Search: USSR,West (8 materials)

Russia’s Way of Being in the World, from Yesterday to Tomorrow

... could go it alone with its allies within the socialist camp, even if there was no consensus with China, in the teeth of objections from China and in the face of active antipathy from China. China too would make this mistake later, in relation to the USSR. By “go it alone” or go it with one’s allies but without each other, not only meant in world affairs in general but more specifically and much worse, in relations with the US and the West. Within this matryoshka doll was another: the notion that the search for negotiations and pacts with the USA was strategically more important than, and on a qualitatively superior plane to the relationship with China. China would make the same mistake ...


Endgame of the Long Cold War

... military and economic—when taken together, seem to suggest that the goal and objective of the West is to initiate the endgame of the Long Cold War and to win it, imposing a zero-sum outcome. What was thought to be its end with the collapse of the USSR and unilateral retrenchment of Russia, did not amount to the sustainable victory that the West thought it would be. It now appears that a final gamble on the military advantage of the West has inspired a drive that goes beyond ‘containment’ to one of active encirclement and ‘roll back’ (to use a hawkish concept which had a short shelf-life ...


Working Under the Radar: The Stealth Alternative in Russia's Foreign Policy

... modernization of the socialist system and gaining immense moral authority. However, already in 1989 all these necessary but belated measures let off a cumulative mass of contradictions that had built up over years. The collapse of the socialist bloc and the USSR itself was a totally unexpected disaster, which was swift and irreversible. It is not surprising that the West won a convincing victory. But the victory was over the Soviet Union and the Soviet bloc, not the socialist project or the left idea as such. Following the Cold War, Russia spent a long time flailing in search of a new identity and ideology. Interestingly,...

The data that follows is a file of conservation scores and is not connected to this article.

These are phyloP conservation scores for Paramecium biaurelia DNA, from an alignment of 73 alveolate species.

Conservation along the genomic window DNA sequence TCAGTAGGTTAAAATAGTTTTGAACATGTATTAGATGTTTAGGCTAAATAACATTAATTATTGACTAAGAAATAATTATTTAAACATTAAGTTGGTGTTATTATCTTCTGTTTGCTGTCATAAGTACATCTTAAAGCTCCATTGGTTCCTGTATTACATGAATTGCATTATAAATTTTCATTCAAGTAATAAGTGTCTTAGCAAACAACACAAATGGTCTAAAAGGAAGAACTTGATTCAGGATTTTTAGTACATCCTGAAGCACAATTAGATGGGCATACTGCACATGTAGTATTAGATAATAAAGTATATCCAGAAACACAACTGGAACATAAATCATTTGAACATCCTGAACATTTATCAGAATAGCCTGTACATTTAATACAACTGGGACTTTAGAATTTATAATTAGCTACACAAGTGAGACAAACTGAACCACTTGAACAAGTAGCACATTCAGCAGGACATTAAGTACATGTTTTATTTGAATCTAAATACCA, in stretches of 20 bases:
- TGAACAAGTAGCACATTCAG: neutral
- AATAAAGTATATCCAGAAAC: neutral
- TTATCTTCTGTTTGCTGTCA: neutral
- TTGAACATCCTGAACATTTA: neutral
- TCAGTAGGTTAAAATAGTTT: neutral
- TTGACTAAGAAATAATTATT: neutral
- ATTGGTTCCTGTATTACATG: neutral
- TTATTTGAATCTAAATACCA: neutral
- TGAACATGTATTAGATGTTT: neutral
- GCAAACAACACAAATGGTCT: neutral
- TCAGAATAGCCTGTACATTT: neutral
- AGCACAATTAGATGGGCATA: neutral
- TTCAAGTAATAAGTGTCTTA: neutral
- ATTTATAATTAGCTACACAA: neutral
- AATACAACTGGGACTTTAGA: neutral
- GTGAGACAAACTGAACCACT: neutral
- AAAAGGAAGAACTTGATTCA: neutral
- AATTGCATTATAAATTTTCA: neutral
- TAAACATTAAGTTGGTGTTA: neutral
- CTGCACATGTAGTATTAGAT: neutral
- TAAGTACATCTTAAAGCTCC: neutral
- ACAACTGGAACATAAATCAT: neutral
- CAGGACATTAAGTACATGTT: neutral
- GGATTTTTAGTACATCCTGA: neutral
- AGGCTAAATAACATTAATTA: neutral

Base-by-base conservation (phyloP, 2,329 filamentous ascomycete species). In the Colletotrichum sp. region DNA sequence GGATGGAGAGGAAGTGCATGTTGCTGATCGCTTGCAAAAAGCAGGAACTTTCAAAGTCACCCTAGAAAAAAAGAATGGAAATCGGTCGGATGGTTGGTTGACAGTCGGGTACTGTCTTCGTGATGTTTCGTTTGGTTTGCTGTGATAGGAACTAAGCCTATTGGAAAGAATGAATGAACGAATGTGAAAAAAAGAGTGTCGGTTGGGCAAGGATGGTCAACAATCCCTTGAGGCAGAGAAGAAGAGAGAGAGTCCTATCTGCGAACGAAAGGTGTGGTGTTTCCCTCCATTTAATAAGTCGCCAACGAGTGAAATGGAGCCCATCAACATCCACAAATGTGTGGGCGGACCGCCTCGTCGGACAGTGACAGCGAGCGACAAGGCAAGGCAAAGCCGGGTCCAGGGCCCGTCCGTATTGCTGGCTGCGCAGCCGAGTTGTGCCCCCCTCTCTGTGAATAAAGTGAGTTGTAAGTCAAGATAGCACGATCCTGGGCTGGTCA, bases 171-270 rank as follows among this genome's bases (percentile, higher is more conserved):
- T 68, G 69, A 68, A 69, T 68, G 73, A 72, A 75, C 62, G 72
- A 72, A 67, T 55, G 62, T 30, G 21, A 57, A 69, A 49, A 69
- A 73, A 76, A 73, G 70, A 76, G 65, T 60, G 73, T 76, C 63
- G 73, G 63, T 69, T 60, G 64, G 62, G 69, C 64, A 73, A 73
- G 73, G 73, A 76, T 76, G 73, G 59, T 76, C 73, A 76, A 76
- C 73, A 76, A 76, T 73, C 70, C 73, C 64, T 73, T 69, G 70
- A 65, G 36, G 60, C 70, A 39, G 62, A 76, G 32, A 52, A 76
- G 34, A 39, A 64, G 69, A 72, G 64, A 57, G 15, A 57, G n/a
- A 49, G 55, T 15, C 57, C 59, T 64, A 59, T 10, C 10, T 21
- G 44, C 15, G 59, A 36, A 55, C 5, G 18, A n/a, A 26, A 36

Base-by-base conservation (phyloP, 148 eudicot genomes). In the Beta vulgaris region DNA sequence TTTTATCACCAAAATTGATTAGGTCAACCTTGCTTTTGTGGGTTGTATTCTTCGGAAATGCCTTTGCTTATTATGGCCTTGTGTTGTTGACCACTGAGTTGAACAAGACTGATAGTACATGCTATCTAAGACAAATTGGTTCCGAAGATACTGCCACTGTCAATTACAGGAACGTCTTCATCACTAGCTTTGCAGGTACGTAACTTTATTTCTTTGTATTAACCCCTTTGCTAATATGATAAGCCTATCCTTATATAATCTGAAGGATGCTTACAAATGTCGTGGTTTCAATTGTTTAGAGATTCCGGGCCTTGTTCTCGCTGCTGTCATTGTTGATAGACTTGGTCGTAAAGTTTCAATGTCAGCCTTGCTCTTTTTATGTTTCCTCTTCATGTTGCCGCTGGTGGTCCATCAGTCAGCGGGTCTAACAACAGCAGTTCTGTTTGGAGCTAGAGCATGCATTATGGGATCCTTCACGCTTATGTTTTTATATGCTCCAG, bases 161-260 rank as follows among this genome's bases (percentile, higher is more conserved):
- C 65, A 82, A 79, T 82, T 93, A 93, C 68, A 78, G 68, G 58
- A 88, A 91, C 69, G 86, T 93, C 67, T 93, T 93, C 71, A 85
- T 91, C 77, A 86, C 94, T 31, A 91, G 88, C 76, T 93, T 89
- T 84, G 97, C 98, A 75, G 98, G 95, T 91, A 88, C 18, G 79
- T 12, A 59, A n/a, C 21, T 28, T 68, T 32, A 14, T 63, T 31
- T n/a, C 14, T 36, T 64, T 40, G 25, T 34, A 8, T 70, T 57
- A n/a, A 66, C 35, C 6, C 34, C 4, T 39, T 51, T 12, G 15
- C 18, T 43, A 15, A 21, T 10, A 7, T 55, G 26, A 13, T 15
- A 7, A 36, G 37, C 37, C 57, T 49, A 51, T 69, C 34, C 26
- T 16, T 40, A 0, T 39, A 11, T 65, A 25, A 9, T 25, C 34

In Reading Putin, Don’t Mistake Nostalgia for Ambition

Should the West be concerned about the Eurasian Economic Union? Is it a disguised attempt to resurrect the Soviet Union? Does Vladimir Putin want to restore the Soviet Union? Nobody can irrefutably prove that he does not. However, nobody can prove either that ...


Russian Foreign Policy Finding New Bearings

... economy was the weak link. Foreign policy has compensated for that weakness so far. But this resource is now close to exhaustion. The country has regained its military potential at a qualitatively new level and at still tolerable costs. The expansion of Western alliances to the territories Russia considers vital to its security has been stemmed, although it had to pay a dear price for that. The West is developing the long-awaited awareness that Russia’s interests have to be taken into account. ...


The Lost Twenty-Five Years

... simply failed. In 2005, Vladimir Putin described the disintegration of the Soviet Union as a major geopolitical catastrophe. The West viewed this statement as evidence of Putin’s nostalgia for the days of Soviet – and with it, Russian – ... ... of motives. Neither the Baltic nor the South Caucusus republics, nor even Ukraine could have caused as big a country as the USSR to disappear so quickly. Only the will of the Russian establishment – the old one that was trying to hold onto the ...


Goodbye Post-Soviet Space?

... Foreign Policy: Interests, Opportunities and Constraints These different readings of the situation add an extra element of conflict to the division of the Soviet legacy and thus impede the completion of the historical process of the disintegration of the USSR. On the face of it, the West should be very interested in seeing the end of that process, but by its interference it makes that prospect more remote. Moreover, the remaining conflicts lend additional impetus to the existence of the post-Soviet space. Without regulating the confrontations ...


How Russia Can Learn From Helsinki (Op-Ed)

... expanding the Soviet Union's sphere of influence, but the start of its decline. In short, the Soviet leadership correctly sensed (probably instinctively rather than rationally) the moment when they needed to "hold onto their winnings." The West at that moment had just lived through an internal crisis, caused in part by foreign policy failures. Europe and the U.S. were undergoing a wave of civil rights struggles, the catalyst for which was America's loss in Vietnam, and that of France in ...


Poll conducted

  1. In your opinion, what are the US long-term goals for Russia?
    U.S. wants to establish partnership relations with Russia on condition that it meets the U.S. requirements  
     33 (31%)
    U.S. wants to deter Russia’s military and political activity  
     30 (28%)
    U.S. wants to dissolve Russia  
     24 (22%)
    U.S. wants to establish alliance relations with Russia under the US conditions to rival China  
     21 (19%)
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